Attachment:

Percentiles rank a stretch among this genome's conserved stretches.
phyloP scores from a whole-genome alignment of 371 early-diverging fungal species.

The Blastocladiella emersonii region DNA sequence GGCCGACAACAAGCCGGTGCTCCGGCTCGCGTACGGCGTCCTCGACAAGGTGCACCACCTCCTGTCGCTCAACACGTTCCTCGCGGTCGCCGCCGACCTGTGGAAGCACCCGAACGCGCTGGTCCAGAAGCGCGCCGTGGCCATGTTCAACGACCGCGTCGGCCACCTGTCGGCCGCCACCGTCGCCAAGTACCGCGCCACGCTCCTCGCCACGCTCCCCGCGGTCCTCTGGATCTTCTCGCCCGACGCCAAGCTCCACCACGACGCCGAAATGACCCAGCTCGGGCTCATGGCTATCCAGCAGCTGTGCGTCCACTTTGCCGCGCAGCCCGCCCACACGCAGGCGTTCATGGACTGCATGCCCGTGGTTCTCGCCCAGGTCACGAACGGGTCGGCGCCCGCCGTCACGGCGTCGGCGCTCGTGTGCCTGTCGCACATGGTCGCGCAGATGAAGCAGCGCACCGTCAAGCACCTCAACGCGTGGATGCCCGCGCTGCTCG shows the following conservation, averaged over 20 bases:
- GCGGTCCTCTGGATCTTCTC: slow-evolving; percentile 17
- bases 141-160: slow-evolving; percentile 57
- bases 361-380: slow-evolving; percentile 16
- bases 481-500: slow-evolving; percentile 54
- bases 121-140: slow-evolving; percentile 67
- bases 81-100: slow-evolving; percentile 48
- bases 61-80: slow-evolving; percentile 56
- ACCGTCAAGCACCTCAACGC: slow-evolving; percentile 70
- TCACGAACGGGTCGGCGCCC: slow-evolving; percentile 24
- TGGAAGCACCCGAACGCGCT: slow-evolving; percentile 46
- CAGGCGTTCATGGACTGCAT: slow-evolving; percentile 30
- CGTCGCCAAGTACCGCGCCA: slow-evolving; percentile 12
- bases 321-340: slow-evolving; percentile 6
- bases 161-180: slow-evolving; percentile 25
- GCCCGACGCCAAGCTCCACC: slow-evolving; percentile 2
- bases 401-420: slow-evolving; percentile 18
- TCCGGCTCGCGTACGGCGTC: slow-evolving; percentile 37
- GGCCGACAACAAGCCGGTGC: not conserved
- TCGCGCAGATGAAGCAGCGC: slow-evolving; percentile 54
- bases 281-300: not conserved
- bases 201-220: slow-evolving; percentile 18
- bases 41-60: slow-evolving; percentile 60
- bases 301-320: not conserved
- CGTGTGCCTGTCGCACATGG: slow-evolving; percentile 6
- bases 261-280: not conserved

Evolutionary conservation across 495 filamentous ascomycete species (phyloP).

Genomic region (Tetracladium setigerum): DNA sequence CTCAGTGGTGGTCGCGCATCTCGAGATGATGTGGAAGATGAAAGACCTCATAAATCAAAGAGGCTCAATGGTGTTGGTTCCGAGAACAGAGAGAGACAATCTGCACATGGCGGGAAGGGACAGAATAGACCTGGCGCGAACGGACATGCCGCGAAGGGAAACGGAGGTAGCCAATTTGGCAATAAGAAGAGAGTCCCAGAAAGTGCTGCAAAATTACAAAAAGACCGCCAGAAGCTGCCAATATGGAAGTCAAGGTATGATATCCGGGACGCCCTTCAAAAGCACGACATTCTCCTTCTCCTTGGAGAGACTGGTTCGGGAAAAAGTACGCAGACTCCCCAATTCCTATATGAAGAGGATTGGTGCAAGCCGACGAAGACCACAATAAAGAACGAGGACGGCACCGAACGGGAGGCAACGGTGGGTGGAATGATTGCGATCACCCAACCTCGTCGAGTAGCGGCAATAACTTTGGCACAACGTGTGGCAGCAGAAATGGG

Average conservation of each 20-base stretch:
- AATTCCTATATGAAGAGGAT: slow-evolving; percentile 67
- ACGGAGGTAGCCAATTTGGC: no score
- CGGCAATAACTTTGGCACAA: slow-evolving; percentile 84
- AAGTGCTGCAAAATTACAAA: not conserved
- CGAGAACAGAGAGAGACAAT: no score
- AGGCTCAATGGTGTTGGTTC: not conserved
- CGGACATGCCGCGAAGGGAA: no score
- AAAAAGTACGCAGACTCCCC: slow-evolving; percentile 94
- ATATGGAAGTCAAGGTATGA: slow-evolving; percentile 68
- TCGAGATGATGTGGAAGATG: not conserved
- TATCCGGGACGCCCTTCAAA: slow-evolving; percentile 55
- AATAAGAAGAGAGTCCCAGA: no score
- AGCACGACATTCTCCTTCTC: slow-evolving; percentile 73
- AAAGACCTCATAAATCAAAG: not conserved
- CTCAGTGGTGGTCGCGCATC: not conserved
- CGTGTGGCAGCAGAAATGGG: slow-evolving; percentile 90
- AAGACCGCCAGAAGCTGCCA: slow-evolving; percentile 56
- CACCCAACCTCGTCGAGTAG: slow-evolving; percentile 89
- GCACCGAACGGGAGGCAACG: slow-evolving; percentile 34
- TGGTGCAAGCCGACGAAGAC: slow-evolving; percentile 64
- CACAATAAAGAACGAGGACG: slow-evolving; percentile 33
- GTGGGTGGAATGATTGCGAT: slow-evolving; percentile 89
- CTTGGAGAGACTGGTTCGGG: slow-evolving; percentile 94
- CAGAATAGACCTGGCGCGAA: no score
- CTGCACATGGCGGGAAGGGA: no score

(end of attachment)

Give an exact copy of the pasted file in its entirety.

Percentiles rank a stretch among this genome's conserved stretches.
phyloP scores from a whole-genome alignment of 371 early-diverging fungal species.

The Blastocladiella emersonii region DNA sequence GGCCGACAACAAGCCGGTGCTCCGGCTCGCGTACGGCGTCCTCGACAAGGTGCACCACCTCCTGTCGCTCAACACGTTCCTCGCGGTCGCCGCCGACCTGTGGAAGCACCCGAACGCGCTGGTCCAGAAGCGCGCCGTGGCCATGTTCAACGACCGCGTCGGCCACCTGTCGGCCGCCACCGTCGCCAAGTACCGCGCCACGCTCCTCGCCACGCTCCCCGCGGTCCTCTGGATCTTCTCGCCCGACGCCAAGCTCCACCACGACGCCGAAATGACCCAGCTCGGGCTCATGGCTATCCAGCAGCTGTGCGTCCACTTTGCCGCGCAGCCCGCCCACACGCAGGCGTTCATGGACTGCATGCCCGTGGTTCTCGCCCAGGTCACGAACGGGTCGGCGCCCGCCGTCACGGCGTCGGCGCTCGTGTGCCTGTCGCACATGGTCGCGCAGATGAAGCAGCGCACCGTCAAGCACCTCAACGCGTGGATGCCCGCGCTGCTCG shows the following conservation, averaged over 20 bases:
- GCGGTCCTCTGGATCTTCTC: slow-evolving; percentile 17
- bases 141-160: slow-evolving; percentile 57
- bases 361-380: slow-evolving; percentile 16
- bases 481-500: slow-evolving; percentile 54
- bases 121-140: slow-evolving; percentile 67
- bases 81-100: slow-evolving; percentile 48
- bases 61-80: slow-evolving; percentile 56
- ACCGTCAAGCACCTCAACGC: slow-evolving; percentile 70
- TCACGAACGGGTCGGCGCCC: slow-evolving; percentile 24
- TGGAAGCACCCGAACGCGCT: slow-evolving; percentile 46
- CAGGCGTTCATGGACTGCAT: slow-evolving; percentile 30
- CGTCGCCAAGTACCGCGCCA: slow-evolving; percentile 12
- bases 321-340: slow-evolving; percentile 6
- bases 161-180: slow-evolving; percentile 25
- GCCCGACGCCAAGCTCCACC: slow-evolving; percentile 2
- bases 401-420: slow-evolving; percentile 18
- TCCGGCTCGCGTACGGCGTC: slow-evolving; percentile 37
- GGCCGACAACAAGCCGGTGC: not conserved
- TCGCGCAGATGAAGCAGCGC: slow-evolving; percentile 54
- bases 281-300: not conserved
- bases 201-220: slow-evolving; percentile 18
- bases 41-60: slow-evolving; percentile 60
- bases 301-320: not conserved
- CGTGTGCCTGTCGCACATGG: slow-evolving; percentile 6
- bases 261-280: not conserved

Evolutionary conservation across 495 filamentous ascomycete species (phyloP).

Genomic region (Tetracladium setigerum): DNA sequence CTCAGTGGTGGTCGCGCATCTCGAGATGATGTGGAAGATGAAAGACCTCATAAATCAAAGAGGCTCAATGGTGTTGGTTCCGAGAACAGAGAGAGACAATCTGCACATGGCGGGAAGGGACAGAATAGACCTGGCGCGAACGGACATGCCGCGAAGGGAAACGGAGGTAGCCAATTTGGCAATAAGAAGAGAGTCCCAGAAAGTGCTGCAAAATTACAAAAAGACCGCCAGAAGCTGCCAATATGGAAGTCAAGGTATGATATCCGGGACGCCCTTCAAAAGCACGACATTCTCCTTCTCCTTGGAGAGACTGGTTCGGGAAAAAGTACGCAGACTCCCCAATTCCTATATGAAGAGGATTGGTGCAAGCCGACGAAGACCACAATAAAGAACGAGGACGGCACCGAACGGGAGGCAACGGTGGGTGGAATGATTGCGATCACCCAACCTCGTCGAGTAGCGGCAATAACTTTGGCACAACGTGTGGCAGCAGAAATGGG

Average conservation of each 20-base stretch:
- AATTCCTATATGAAGAGGAT: slow-evolving; percentile 67
- ACGGAGGTAGCCAATTTGGC: no score
- CGGCAATAACTTTGGCACAA: slow-evolving; percentile 84
- AAGTGCTGCAAAATTACAAA: not conserved
- CGAGAACAGAGAGAGACAAT: no score
- AGGCTCAATGGTGTTGGTTC: not conserved
- CGGACATGCCGCGAAGGGAA: no score
- AAAAAGTACGCAGACTCCCC: slow-evolving; percentile 94
- ATATGGAAGTCAAGGTATGA: slow-evolving; percentile 68
- TCGAGATGATGTGGAAGATG: not conserved
- TATCCGGGACGCCCTTCAAA: slow-evolving; percentile 55
- AATAAGAAGAGAGTCCCAGA: no score
- AGCACGACATTCTCCTTCTC: slow-evolving; percentile 73
- AAAGACCTCATAAATCAAAG: not conserved
- CTCAGTGGTGGTCGCGCATC: not conserved
- CGTGTGGCAGCAGAAATGGG: slow-evolving; percentile 90
- AAGACCGCCAGAAGCTGCCA: slow-evolving; percentile 56
- CACCCAACCTCGTCGAGTAG: slow-evolving; percentile 89
- GCACCGAACGGGAGGCAACG: slow-evolving; percentile 34
- TGGTGCAAGCCGACGAAGAC: slow-evolving; percentile 64
- CACAATAAAGAACGAGGACG: slow-evolving; percentile 33
- GTGGGTGGAATGATTGCGAT: slow-evolving; percentile 89
- CTTGGAGAGACTGGTTCGGG: slow-evolving; percentile 94
- CAGAATAGACCTGGCGCGAA: no score
- CTGCACATGGCGGGAAGGGA: no score